The millennial generation is in the spotlight. More so than any recent generation. I’d say, since the “hippie” generation.
Why is this generation making such a splash? What is making this generation so influential? Does the dawn of social media have something to do with it?
In my experience, millennials are like sponges. They are curious and if interested in the subject, they are open to learning about it.
This week’s featured guest is Amanda Suazo. A recent college grad, and like many, got tired of looking for a job. With a few setbacks, she persevered and is now working on her MBA, does freelance work, and is moving to a far away place and more.
Rosalinda: Amanda, Do “millennial” women entrepreneurs have a leg up on their predecessors?
Amanda: Absolutely. Millennials, most of which are new to business ownership, can use social media to understand their industries, network, and access huge pools of resources. Since we’re more comfortable than other generations with sharing our personalities and brands on a widespread scale, we can easily connect with like-minded colleagues and potential clients.
Rosalinda: How has it worked for you?
Amanda: I just started using Twitter regularly this year, and the return has been incredible; I already have new contacts and blog readers that I never would have found otherwise. I have no formal research on this, but I would also venture that female millennials in particular are more wired for collaboration than their male counterparts—simply put, we’re ready to do business!
As women, entrepreneurs today have more control than ever over their career advancement. While most people apply Sheryl Sandberg’s Lean In movement to traditional business environments, the idea that women can unapologetically ask for more in their professional lives applies to independent entrepreneurs too.
Rosalinda: We met on Twitter so your point is well-made. What is the advantage in entrepreneurship over taking the corporate route?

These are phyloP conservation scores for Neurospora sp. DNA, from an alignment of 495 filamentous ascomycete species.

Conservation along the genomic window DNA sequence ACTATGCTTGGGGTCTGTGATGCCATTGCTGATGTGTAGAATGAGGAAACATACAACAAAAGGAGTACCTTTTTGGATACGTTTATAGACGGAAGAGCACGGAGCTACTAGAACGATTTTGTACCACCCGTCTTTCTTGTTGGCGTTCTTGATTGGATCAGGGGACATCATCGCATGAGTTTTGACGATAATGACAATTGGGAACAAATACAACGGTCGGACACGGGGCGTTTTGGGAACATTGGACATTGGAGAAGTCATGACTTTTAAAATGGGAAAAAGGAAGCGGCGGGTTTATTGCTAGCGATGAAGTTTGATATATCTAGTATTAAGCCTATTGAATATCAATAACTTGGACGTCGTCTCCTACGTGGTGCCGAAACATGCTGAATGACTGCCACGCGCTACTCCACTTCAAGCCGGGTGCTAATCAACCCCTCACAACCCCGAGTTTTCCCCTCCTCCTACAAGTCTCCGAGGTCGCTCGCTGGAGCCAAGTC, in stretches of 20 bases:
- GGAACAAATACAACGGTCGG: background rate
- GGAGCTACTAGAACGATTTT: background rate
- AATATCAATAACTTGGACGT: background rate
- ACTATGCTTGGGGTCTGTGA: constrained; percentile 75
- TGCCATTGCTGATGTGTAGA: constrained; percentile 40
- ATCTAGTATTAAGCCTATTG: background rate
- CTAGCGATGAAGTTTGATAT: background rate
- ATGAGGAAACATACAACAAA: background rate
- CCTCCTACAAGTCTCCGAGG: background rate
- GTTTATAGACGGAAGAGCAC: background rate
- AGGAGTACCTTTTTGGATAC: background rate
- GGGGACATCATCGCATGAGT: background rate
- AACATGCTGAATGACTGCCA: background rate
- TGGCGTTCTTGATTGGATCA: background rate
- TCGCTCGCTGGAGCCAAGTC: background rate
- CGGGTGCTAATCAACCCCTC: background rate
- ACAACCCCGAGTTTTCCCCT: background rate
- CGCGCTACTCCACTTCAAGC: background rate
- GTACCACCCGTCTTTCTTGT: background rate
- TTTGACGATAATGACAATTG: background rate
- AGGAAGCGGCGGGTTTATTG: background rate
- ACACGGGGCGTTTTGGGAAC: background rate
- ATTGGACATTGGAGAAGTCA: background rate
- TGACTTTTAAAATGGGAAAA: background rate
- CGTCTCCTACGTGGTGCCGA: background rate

Amanda: We don’t have to deal with bureaucratic red tape like most corporate employees, we can set our own hours, and give ourselves the freedom and flexibility that we want.
Rosalinda: You know better than I, millennials are being labeled as entitled, apathetic, and even lazy; is too much freedom and flexibility a good fit?
Amanda: I will say that the stay-at-home business owner deals with a blurred line between work and leisure (which I only mention because I’m going through it right now—trying to build a freelance writing business while pregnant!)… but the freedom is still there. And the reality that more women can opt for that path is liberating.
Rosalinda: Thank you very much, Amanda. I appreciate your time and learning more about the millennial mind.
Final thoughts: Before you judge a millennial, or any other generation, get to know the person first. They will either confirm your preconception or sway you to think differently.
Next week, my guest will be Jess-Confessed.
Helping Businesses and Individuals Find Success Through Better Communication and Social Skills
Rosalinda Oropeza Randall, Social Skills and Civility Presenter, Media Source, and author of “Don’t Burp in the Boardroom.”
Presentations are available to support HR policies, sales teams, up and coming managers, millennials & new-hire orientation process, service technicians, professional development events, conferences, college/university students, interns. For more information, please contact me, 650.871.6200.
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